For Emily Rigsby '20, music is a superpower.
"Playing violin and being a musician has built my confidence and personality in so many ways," said the Whitman music major from Boise, Idaho. "Through all the adversities I've faced in my life, music has been the constant thing that has reminded me I am capable of overcoming any challenges. It makes me feel limitless."
The first in her family to attend college, Rigsby knew she wanted to turn her lifelong passion for music into a career. Doing what? She wasn't sure. Then she learned of an internship with the Walla Walla Symphony.
"It seemed like a good opportunity for me because I'd never worked directly in the music industry before," she said. "I thought it would be a good way to see what kind of work I could do with my degree after Whitman."
She spent the summer working with the Walla Walla Symphony's community programs and helped put on the summer Rock Camp for local middle and high school students. She assisted with promoting and planning the camp, mentored students during the weeklong program, and prepared campers for their final performance — a public rock concert in the park.
"It was really fun," Rigsby said. "The best part was definitely working with students from all the different schools and getting to know how music education works here in Walla Walla."
Leah Wilson-Velasco '03, CEO of the Walla Walla Symphony, said she puts interns "on the front lines" to maximize their exposure to real-world music careers.
"I hope to shed some light on what's possible as a career path with a Whitman degree," she said. "It can be challenging to figure out what to do after college. I try to show them their options, particularly with applying a music degree."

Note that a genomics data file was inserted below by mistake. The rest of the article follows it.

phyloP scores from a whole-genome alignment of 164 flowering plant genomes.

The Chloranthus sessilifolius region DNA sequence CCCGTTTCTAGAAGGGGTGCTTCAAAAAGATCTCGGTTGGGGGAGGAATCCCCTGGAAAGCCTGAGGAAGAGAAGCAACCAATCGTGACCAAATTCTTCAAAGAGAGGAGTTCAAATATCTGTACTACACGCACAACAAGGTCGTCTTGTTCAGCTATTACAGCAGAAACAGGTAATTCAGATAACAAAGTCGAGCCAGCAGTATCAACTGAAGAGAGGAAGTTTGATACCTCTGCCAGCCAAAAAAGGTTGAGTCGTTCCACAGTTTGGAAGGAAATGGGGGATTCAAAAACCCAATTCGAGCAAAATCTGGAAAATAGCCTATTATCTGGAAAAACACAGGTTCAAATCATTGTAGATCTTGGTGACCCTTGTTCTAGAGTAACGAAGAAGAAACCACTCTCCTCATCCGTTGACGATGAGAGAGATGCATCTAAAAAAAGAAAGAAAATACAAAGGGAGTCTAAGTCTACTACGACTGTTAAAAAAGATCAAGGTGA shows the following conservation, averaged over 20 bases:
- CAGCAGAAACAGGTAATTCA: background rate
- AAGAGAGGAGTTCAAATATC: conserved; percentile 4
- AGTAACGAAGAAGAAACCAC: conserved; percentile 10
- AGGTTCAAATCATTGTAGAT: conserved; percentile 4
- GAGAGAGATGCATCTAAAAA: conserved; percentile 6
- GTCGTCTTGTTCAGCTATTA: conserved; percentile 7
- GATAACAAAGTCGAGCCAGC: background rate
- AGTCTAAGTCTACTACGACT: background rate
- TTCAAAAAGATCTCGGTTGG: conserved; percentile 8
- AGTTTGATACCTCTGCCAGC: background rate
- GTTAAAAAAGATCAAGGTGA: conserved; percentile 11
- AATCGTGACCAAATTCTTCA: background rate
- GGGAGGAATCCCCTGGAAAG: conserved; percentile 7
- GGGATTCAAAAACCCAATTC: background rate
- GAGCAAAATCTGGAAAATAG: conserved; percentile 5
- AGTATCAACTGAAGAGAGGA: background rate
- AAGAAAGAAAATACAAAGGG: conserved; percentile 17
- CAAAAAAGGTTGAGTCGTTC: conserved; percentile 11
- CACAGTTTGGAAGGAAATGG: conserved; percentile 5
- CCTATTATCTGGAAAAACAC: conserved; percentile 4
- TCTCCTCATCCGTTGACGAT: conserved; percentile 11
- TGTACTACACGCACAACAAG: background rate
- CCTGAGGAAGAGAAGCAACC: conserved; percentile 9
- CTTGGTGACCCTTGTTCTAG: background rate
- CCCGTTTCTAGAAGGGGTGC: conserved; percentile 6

During the internship, Rigsby gained not only practical professional skills, but also clarity on her future.
"The Walla Walla Symphony is committed to bringing music education to everyone," she said. "That's something I'd like to focus on when I go into my music career: creating classical music and making it more accessible for everyone.
"I want to work in schools with low-income students from diverse socioeconomic backgrounds," she continued. "The symphony gave me good experience in learning how to work with diverse communities effectively."
Rigsby's internship with the Walla Walla Symphony was made possible by the Student Engagement Center's Whitman Internship Grant program. The program provides funding for students to participate in unpaid internships at both for-profit and nonprofit organizations, as well as government agencies.
To receive the grant, students complete a competitive application process and must demonstrate how the proposed internship will help them grow personally, academically and professionally. The grant provides a minimum of $3,000 for a summer internship in the United States and $5,000 if the student completes the internship abroad.
For the 2018-2019 academic year, the Whitman Internship Grant was awarded to 146 students. Many of the recipients are first-generation students.
"Studies show that first-generation students are more likely to accept unpaid or low-paying internships," said Victoria Wolff '12, assistant director for career education and former assistant director for internship programs in the Student Engagement Center. "The Whitman Internship Grant reduces financial barriers and helps ensure that the opportunity for experiential learning through an internship is accessible and equitable for all Whitman students."